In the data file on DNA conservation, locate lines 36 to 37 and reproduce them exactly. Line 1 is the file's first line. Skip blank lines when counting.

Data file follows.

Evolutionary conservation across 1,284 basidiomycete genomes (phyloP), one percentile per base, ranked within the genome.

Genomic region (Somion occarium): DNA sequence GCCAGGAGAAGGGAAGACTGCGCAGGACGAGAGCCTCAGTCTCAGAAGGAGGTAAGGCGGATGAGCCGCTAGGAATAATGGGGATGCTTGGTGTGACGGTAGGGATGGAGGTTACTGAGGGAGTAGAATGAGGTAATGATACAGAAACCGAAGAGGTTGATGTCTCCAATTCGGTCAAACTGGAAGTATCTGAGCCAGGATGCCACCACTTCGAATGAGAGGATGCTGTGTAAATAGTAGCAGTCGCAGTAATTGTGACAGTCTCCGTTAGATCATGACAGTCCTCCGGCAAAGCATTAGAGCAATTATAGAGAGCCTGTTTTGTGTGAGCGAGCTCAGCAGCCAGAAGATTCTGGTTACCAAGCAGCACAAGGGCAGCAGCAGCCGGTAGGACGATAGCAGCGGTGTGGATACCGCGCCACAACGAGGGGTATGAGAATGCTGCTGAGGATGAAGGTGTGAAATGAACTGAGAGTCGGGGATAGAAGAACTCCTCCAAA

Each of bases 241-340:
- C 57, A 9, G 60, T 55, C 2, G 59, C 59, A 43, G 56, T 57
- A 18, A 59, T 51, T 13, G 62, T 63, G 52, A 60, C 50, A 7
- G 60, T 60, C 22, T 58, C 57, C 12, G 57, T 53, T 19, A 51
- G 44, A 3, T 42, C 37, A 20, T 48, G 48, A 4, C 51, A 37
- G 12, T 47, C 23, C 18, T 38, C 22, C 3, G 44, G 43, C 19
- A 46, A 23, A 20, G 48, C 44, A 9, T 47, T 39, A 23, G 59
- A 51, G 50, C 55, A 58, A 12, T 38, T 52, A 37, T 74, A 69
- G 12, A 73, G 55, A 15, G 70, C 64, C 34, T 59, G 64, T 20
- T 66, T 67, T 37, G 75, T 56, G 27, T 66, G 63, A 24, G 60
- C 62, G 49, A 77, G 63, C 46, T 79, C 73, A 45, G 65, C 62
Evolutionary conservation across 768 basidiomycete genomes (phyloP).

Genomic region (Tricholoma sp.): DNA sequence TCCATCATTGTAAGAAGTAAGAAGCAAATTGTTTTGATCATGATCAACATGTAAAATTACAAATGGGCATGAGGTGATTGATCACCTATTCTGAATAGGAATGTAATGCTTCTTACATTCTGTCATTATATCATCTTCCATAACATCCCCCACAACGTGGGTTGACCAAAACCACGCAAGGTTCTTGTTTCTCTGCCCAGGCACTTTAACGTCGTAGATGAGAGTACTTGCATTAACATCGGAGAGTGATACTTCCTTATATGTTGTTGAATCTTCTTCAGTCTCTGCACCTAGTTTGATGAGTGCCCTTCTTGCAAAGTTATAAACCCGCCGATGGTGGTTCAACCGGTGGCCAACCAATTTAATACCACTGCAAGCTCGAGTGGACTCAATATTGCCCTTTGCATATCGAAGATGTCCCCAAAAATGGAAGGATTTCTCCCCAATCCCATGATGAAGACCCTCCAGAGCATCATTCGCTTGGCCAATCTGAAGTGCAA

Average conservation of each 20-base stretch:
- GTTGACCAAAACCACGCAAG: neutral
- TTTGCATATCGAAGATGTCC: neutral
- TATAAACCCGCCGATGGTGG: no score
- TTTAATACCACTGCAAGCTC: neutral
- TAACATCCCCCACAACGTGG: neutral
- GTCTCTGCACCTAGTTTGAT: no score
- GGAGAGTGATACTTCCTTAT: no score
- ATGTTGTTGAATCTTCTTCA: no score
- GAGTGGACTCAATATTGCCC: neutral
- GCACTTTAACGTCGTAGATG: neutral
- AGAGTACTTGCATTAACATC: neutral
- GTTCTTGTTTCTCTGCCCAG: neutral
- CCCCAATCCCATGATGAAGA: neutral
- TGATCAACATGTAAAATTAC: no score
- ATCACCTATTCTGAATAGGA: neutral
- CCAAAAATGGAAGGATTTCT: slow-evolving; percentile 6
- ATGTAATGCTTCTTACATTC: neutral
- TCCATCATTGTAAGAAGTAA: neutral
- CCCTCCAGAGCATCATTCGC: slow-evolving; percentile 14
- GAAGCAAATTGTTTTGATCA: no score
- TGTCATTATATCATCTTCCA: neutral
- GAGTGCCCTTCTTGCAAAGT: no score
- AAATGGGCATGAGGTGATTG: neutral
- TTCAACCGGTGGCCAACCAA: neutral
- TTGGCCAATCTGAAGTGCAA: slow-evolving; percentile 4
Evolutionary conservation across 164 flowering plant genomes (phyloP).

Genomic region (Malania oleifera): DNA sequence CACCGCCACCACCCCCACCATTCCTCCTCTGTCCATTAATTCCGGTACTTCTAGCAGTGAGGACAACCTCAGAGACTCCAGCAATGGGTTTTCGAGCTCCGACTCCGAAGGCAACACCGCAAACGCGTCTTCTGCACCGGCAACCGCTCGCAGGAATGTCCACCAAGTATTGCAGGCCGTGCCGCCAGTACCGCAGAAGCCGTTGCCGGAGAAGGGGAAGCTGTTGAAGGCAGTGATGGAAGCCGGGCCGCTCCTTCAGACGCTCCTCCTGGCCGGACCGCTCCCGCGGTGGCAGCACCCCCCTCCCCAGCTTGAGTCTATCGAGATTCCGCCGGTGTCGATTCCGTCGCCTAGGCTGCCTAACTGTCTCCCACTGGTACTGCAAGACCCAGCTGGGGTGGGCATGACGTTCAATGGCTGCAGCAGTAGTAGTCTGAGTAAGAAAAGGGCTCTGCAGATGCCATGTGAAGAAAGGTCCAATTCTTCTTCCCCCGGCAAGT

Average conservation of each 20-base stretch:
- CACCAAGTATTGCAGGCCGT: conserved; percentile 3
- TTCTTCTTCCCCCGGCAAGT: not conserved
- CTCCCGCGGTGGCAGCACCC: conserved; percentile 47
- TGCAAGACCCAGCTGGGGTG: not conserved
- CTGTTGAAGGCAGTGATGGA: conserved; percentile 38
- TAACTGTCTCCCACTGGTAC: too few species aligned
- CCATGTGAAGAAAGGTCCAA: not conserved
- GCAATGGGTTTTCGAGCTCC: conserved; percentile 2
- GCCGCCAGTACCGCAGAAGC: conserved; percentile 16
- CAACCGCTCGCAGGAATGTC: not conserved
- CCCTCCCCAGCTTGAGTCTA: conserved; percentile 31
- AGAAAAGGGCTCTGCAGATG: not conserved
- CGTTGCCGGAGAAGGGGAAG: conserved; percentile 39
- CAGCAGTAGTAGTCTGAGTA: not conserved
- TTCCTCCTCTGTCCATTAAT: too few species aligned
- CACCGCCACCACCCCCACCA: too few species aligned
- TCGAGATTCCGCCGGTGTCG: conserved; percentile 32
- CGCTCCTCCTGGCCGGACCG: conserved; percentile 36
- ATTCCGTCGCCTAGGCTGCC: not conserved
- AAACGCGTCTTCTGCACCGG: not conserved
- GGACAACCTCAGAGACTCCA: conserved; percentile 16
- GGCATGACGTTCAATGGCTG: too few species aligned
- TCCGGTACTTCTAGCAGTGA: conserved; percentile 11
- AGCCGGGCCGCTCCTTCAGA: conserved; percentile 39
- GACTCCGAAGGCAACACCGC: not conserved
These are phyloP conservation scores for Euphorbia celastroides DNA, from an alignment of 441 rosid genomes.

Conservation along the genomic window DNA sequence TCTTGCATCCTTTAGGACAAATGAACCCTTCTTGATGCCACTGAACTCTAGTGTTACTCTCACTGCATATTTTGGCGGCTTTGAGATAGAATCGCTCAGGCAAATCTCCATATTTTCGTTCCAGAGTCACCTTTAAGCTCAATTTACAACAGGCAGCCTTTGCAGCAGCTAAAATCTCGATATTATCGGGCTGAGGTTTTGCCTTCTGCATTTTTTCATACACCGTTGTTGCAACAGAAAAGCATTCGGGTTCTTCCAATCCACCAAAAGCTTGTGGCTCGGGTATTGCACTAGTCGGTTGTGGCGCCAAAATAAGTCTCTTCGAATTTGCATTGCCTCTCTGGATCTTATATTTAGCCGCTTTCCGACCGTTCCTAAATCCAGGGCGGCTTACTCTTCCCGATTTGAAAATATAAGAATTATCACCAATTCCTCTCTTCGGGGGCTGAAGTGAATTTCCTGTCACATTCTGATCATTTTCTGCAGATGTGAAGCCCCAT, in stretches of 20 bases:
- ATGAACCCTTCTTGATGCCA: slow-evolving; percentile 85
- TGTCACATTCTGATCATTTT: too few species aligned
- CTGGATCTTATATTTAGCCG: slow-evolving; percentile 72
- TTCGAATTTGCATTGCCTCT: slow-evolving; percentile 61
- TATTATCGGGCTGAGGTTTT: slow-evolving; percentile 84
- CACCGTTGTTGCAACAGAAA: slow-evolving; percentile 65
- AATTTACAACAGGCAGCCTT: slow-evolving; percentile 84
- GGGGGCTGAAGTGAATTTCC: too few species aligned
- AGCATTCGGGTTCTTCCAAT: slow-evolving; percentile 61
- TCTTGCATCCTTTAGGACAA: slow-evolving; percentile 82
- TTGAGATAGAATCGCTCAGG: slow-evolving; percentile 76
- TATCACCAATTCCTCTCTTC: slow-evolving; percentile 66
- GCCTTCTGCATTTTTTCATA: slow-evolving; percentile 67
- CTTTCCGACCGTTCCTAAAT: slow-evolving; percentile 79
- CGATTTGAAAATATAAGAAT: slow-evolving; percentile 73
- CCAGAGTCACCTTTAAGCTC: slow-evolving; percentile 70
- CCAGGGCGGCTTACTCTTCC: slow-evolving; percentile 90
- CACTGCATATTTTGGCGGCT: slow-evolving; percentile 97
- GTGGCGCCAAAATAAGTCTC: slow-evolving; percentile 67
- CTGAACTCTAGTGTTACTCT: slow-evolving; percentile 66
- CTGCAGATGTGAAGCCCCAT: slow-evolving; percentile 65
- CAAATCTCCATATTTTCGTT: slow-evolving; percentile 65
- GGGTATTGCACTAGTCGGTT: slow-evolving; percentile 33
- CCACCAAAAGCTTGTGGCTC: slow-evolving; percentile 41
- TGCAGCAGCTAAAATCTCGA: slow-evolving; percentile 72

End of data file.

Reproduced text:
- GAAGCAAATTGTTTTGATCA: no score
- TGTCATTATATCATCTTCCA: neutral